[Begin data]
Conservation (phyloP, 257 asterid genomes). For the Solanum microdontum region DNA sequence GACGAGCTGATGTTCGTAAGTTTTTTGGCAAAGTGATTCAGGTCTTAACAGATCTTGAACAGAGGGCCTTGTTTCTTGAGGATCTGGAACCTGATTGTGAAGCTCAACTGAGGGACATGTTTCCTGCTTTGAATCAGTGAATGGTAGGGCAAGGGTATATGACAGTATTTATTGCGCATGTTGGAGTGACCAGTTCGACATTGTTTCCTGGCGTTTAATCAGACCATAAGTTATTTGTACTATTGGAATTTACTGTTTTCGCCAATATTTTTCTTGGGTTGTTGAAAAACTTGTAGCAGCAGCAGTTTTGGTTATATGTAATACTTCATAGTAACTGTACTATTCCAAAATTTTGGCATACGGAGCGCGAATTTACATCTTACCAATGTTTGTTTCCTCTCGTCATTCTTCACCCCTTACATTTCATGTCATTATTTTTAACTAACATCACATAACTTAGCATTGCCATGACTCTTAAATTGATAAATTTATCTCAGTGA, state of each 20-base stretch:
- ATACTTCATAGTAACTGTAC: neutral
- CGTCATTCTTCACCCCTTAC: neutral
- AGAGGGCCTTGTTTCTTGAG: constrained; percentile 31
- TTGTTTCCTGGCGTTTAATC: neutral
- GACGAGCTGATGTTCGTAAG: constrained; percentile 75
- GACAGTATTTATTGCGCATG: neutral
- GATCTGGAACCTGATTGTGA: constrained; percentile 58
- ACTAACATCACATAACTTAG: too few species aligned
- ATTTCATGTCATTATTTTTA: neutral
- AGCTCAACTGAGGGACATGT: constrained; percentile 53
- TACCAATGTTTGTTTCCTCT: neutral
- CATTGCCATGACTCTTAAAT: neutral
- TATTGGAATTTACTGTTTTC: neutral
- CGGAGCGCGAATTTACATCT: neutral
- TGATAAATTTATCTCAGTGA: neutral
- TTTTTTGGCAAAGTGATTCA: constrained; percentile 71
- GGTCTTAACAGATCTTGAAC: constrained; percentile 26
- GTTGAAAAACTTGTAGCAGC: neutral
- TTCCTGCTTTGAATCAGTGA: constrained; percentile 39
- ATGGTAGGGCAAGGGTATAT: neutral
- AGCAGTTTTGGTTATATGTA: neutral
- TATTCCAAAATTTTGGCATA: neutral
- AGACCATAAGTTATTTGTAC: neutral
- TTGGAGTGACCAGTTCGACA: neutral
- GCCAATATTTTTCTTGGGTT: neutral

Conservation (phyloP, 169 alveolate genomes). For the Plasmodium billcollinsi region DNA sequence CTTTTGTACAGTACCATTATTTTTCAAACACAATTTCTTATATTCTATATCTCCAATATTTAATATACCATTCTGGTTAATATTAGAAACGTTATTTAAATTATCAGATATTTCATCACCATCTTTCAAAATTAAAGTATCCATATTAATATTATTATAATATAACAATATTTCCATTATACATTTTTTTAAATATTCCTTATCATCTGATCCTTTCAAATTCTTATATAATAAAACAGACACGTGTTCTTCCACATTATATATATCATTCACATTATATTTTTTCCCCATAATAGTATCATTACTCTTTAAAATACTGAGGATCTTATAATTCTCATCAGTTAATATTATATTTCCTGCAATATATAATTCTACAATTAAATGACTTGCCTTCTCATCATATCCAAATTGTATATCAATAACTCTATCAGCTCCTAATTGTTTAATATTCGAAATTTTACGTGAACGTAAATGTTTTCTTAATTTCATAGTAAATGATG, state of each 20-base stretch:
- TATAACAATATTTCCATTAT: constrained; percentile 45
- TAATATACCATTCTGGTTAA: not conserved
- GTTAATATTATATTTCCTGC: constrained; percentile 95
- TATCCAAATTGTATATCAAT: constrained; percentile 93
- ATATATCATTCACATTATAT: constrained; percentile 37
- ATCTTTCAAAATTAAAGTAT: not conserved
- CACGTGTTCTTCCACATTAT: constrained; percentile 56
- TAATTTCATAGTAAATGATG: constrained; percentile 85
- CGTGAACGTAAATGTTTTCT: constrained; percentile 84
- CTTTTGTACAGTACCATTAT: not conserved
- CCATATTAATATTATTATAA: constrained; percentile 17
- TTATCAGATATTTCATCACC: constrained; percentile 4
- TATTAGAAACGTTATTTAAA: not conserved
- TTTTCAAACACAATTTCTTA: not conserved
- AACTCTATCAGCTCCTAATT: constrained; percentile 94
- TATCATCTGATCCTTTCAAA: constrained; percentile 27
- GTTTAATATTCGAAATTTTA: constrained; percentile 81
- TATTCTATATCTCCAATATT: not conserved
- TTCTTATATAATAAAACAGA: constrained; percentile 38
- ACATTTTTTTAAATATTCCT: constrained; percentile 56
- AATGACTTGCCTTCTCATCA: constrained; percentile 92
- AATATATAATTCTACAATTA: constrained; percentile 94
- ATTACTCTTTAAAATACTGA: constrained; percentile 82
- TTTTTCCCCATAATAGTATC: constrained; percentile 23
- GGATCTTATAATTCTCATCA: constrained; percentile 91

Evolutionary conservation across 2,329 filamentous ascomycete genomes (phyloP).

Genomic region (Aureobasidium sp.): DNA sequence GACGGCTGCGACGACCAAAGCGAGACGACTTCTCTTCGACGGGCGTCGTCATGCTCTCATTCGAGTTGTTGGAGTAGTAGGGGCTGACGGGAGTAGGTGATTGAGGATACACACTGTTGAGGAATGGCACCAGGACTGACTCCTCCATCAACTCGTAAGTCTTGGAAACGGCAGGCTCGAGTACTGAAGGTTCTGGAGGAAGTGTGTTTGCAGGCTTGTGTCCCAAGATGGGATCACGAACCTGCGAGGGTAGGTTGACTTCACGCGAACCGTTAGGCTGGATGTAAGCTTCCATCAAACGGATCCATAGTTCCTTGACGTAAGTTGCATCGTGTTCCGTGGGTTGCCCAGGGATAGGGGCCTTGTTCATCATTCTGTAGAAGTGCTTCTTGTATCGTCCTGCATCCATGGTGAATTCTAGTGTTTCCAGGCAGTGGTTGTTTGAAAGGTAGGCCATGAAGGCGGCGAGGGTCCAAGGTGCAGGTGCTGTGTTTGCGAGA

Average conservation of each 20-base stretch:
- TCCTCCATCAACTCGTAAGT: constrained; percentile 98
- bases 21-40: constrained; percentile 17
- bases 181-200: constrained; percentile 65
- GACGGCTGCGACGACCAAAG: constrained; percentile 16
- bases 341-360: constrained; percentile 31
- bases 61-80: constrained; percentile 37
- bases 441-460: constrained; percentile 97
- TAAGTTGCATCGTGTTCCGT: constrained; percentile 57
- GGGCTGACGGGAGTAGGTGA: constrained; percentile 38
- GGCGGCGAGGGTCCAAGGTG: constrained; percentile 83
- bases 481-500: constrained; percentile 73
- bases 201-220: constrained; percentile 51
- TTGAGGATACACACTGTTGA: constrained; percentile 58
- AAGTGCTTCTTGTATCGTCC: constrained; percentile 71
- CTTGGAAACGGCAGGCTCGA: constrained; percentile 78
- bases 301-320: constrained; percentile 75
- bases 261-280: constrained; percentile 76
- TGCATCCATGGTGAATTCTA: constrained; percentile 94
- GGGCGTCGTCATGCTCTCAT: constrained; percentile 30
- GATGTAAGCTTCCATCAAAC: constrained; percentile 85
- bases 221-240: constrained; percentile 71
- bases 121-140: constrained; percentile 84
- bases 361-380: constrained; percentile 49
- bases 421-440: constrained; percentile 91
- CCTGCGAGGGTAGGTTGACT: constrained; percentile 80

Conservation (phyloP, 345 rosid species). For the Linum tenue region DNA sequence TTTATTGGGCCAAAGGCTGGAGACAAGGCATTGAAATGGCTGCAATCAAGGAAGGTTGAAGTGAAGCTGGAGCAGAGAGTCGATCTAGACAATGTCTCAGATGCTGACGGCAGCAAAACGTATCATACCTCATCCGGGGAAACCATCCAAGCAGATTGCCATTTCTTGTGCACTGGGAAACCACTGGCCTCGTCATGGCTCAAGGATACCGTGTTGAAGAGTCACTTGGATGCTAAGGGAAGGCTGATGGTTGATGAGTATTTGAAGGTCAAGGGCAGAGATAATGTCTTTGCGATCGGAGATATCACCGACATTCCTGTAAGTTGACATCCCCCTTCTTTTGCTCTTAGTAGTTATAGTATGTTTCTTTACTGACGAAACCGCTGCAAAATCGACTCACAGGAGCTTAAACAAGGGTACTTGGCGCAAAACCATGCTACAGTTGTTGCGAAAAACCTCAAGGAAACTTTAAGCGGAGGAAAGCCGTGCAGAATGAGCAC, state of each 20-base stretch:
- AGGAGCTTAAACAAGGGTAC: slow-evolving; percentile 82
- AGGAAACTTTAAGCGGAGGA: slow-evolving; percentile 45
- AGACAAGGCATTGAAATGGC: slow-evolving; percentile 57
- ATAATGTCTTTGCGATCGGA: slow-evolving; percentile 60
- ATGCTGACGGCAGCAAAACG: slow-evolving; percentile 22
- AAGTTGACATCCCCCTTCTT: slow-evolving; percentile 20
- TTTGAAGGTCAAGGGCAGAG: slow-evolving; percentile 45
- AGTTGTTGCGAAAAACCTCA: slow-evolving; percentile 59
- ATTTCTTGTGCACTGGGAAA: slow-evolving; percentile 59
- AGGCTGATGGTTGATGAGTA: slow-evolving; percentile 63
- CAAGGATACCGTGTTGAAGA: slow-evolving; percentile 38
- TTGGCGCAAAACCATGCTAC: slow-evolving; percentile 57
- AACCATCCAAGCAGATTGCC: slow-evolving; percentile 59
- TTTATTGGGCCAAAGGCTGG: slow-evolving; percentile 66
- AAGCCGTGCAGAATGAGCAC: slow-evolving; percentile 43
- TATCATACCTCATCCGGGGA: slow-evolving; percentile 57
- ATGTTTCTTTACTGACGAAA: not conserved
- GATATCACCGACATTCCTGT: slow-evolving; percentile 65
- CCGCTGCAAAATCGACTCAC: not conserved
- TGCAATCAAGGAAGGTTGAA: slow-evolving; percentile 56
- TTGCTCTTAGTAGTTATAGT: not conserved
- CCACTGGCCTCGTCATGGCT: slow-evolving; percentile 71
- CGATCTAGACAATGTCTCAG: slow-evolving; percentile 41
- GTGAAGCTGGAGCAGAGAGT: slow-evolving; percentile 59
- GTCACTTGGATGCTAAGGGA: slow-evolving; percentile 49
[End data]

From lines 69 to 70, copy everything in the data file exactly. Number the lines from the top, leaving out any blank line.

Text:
- AAGTGCTTCTTGTATCGTCC: constrained; percentile 71
- CTTGGAAACGGCAGGCTCGA: constrained; percentile 78